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Russia mulls new-generation lunar lander

Around half a century after a first fruitless attempt to put a cosmonaut on the Moon, a new generation of Russian space engineers embarked on the development of a piloted lunar lander, in accordance with the nation's 10-year space plan starting in 2016. However, unlike the one-seat module of the first Moon Race, the future lander had to support long-term exploration of the Moon and deliver crew anywhere on the lunar surface.

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ortho

Russian lunar lander concept circa 2015.

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In 2015, after several years of preliminary studies, the Russian space agency, Roskosmos, made plans to begin funding the development of a lunar lander and associated systems which would be necessary to deliver crews from lunar orbit to the surface of the Moon.

In the official documentation, the project was officially identified as Lunar Ascent and Descent Complex, LVPK.

According to the Russian lunar exploration plans circa 2015, the lander would be delivered to the lunar orbit by a dedicated rocket without a crew. It would then rendezvous and dock with a piloted transport vehicle in the lunar orbit. The lander would then deliver the crew to the surface and its ascent stage would carry cosmonauts back to the lunar orbit for a rendezvous with a transport vehicle for trip back to Earth.

Several concepts of the lunar lander were formulated in 2016. At the time, the spacecraft had the following specifications:

Specification
Initial version
Heavy version
Spacecraft mass in lunar orbit
20 tons
27 tons
Crew size
2 people
4 people
Cargo delivered to the lunar surface
100 kilograms
up to 625 kilograms
Flight duration in unmanned mode in lunar orbit
190 days
190 days
Duration on the surface of the Moon with crew
3 days
14 days
Number of supported person/EVAs
4
21
Diameter
5.5 meters
5.5 meters
Length
11 meters
11 meters

 

Proposed budget for the R&D work in the LVPK vehicle in the Federal Space Program, FKP-2016-2025 (in millions of rubles):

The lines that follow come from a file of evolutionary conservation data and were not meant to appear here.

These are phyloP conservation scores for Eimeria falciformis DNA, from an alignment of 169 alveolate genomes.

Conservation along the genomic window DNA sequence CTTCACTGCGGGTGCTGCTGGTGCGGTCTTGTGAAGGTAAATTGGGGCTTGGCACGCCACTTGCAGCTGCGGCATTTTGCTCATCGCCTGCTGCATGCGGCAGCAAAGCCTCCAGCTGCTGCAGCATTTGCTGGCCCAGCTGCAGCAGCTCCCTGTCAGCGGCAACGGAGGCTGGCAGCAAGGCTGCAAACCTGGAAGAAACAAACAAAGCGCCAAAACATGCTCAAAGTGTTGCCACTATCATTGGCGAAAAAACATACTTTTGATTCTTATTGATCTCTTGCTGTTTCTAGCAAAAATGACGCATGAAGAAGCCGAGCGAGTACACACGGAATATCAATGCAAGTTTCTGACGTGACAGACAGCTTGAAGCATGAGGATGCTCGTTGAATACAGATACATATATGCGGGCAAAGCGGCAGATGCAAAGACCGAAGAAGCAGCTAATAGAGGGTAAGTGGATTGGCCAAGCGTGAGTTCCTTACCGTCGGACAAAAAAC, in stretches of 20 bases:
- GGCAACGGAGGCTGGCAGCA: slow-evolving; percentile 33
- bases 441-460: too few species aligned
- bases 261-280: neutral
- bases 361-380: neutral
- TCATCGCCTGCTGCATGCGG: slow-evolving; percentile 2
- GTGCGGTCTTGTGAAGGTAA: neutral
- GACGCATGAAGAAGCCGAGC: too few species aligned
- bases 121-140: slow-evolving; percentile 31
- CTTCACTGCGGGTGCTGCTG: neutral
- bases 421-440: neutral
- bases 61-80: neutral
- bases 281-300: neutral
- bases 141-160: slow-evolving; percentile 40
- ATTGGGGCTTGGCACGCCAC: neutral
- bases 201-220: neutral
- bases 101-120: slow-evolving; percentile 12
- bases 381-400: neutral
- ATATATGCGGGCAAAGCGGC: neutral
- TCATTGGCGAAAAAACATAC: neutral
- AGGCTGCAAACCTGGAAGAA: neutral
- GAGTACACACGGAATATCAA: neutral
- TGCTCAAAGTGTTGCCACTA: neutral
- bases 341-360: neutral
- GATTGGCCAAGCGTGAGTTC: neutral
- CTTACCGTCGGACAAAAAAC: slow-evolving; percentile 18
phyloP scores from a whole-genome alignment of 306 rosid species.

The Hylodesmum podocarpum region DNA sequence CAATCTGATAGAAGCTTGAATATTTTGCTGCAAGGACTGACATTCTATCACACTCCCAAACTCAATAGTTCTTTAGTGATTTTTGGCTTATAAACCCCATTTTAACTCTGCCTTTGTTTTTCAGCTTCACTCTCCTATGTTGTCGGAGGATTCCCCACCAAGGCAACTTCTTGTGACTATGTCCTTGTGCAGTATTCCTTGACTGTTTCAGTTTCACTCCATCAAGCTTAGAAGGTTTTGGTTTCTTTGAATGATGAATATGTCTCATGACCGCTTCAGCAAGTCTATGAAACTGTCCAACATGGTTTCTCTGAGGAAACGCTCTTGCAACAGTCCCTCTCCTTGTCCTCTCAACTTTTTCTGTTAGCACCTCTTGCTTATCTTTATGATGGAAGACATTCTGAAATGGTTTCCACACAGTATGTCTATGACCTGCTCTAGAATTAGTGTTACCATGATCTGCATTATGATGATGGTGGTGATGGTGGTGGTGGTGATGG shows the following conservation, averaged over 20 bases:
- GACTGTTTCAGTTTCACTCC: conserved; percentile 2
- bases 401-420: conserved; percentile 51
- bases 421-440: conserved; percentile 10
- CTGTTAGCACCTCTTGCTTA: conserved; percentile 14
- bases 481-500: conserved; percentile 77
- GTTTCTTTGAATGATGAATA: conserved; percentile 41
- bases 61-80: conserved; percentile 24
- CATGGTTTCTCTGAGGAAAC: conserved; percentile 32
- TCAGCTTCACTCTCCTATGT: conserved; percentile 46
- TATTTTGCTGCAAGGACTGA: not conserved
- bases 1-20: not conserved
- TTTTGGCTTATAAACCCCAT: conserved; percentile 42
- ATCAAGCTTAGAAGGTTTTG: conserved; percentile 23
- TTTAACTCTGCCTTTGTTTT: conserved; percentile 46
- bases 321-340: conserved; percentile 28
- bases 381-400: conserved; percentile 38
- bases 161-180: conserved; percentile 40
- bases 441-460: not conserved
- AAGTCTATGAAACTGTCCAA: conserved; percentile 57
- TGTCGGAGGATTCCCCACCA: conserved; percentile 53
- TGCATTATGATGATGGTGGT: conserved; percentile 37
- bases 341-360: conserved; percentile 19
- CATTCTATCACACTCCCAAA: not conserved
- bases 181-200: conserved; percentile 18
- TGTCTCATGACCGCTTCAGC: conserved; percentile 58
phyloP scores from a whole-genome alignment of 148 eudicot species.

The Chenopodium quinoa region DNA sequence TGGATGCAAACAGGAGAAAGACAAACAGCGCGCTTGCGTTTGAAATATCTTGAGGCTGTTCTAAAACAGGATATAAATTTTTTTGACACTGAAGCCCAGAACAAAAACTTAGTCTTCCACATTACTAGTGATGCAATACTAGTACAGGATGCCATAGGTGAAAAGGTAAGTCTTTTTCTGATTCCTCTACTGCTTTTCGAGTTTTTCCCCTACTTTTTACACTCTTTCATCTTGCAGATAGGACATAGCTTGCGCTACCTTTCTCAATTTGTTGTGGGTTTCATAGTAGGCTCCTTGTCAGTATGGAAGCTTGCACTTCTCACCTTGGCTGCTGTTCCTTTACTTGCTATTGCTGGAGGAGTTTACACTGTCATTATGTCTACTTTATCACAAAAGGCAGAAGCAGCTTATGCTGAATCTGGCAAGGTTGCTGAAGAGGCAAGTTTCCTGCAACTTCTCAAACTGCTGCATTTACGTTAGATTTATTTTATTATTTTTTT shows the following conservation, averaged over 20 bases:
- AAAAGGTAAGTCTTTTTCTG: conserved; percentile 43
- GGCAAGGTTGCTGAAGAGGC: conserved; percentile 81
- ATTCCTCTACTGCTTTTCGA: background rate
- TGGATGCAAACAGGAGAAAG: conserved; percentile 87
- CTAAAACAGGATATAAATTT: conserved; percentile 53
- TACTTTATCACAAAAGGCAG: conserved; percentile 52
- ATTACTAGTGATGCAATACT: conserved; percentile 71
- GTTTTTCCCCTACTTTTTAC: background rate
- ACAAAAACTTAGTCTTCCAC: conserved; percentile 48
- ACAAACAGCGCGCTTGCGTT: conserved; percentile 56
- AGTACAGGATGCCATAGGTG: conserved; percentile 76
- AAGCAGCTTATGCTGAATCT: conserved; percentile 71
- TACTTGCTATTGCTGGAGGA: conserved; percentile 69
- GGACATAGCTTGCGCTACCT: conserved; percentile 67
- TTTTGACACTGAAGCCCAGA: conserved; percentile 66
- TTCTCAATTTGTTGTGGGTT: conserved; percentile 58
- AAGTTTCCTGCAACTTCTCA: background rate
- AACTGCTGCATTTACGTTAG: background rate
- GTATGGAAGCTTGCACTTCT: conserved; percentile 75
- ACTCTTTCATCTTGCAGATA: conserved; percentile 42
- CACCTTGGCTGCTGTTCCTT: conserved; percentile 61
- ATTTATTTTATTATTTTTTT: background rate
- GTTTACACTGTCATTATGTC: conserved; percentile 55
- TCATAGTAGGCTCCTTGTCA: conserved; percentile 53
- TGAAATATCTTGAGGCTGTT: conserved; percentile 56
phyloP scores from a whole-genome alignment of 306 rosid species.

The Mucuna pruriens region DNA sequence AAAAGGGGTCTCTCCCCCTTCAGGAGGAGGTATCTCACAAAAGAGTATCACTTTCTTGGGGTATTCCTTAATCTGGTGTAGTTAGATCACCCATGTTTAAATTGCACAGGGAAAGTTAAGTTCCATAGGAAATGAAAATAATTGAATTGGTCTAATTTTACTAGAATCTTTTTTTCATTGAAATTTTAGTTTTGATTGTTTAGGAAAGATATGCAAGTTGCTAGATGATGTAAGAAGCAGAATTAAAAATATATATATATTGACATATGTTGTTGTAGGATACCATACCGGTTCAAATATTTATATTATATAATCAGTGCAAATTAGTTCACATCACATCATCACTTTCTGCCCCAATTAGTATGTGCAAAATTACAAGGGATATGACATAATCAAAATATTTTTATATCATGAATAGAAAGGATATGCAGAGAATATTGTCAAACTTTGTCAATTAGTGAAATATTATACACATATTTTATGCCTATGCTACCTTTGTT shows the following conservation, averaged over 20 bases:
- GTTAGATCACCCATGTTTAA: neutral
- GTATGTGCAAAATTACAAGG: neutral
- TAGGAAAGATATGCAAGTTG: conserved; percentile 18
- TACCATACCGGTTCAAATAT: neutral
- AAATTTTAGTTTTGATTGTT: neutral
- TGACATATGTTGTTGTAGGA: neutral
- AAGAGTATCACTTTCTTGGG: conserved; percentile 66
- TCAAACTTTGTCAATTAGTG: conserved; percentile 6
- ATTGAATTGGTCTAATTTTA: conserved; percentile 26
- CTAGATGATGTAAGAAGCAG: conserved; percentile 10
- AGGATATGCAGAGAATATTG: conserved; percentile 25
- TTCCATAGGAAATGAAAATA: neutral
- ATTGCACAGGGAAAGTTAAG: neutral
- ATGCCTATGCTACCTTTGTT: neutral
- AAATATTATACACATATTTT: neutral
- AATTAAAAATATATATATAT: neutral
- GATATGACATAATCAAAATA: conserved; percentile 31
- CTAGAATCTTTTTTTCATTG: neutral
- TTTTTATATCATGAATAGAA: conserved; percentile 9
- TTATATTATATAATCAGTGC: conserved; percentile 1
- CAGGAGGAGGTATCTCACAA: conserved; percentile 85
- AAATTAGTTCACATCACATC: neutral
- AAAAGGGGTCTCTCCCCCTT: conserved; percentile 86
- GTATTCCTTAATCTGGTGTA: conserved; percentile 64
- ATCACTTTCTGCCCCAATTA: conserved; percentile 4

-
2016
2017
2018
2019
2020
2021
2022
2023
2024
2025
Total
Proposed budget*
5,114
7,260
8,182
7,921
7,734
6,800
5,272
4,317
4,597
3,567
60,764

*As of June-October 2014;

 

Comparison of lunar landers systems:

Specification

lm

LM (Saturn-Apollo)

surface

LK lander (N1-L3)

Altair

Altair (Constellation)

lvpk

Roskosmos (2015)

Lander

NASA (2019) (IC)

Liftoff mass
14.67 - 16.37 tons
5.56 tons*
45 tons
20 tons
45 tons****
Crew
2
1
4
3
3
Habitable volume
6.65 cubic meters
5 cubic meters
17.5 cubic meters**
16-25 cubic meters
?
Lunar surface access
Equatorial regions, Near side
Equatorial regions, Near side
Global
Global, including polar regions
Global, including polar regions
Surface duration with crew
3 days
1 day
4-7 days
up to 3
?
Maximum surface duration without crew
Up to 1
A few hours
Up to 210 days
Up to 14 days***
?
Payload to the lunar surface
Up to 300 kilograms
Less than 50 kilograms
No less than 500 kilograms
No less than 125 kilograms
?
Lunar samples delivered to lunar orbit
Approximately 120 kilograms
Less than 50 kilograms
No less than 100 kilograms
No less than 25 kilograms
?
Extra habitable volume
No
No
Airlock
No
?

*Not including Block D braking stage; **including airlock; ***Can be extended within lunar base operation; ****includes transfer stage, but does not include refueling tanker.

 

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Page author: Anatoly Zak; Last update: April 18, 2019

Page editor: Alain Chabot; Last edit: September 25, 2017

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LVPK

A notional concept of a lunar lander circa 2010.

Lunar Lander

This artist rendering depicts a concept of a lander used in the early planning of Russian lunar expeditions. The spacecraft is shown in the lunar orbit, preparing for descent on the surface. Click to enlarge. Copyright © 2008 Anatoly Zak


Svobodny region

This artist rendering depicts a concept of a lander on the surface of the Moon. Click to enlarge. Copyright © 2007 Anatoly Zak


LLO

PTK NP spacecraft would dock with lunar module in orbit around the Moon. Two crew members would then transfer into the lander for the final leg of the trip to the Moon. Click to enlarge. Copyright © 2016 Anatoly Zak


lander

A lunar lander conceptualized during 2015 to be compatible with the Angara-5V rocket. Click to enlarge. Copyright © 2016 Anatoly Zak


LVPK

This artist rendering depicts one of several concepts of the lunar lander evaluated in 2016. Credit: RKK Energia


 

 

 

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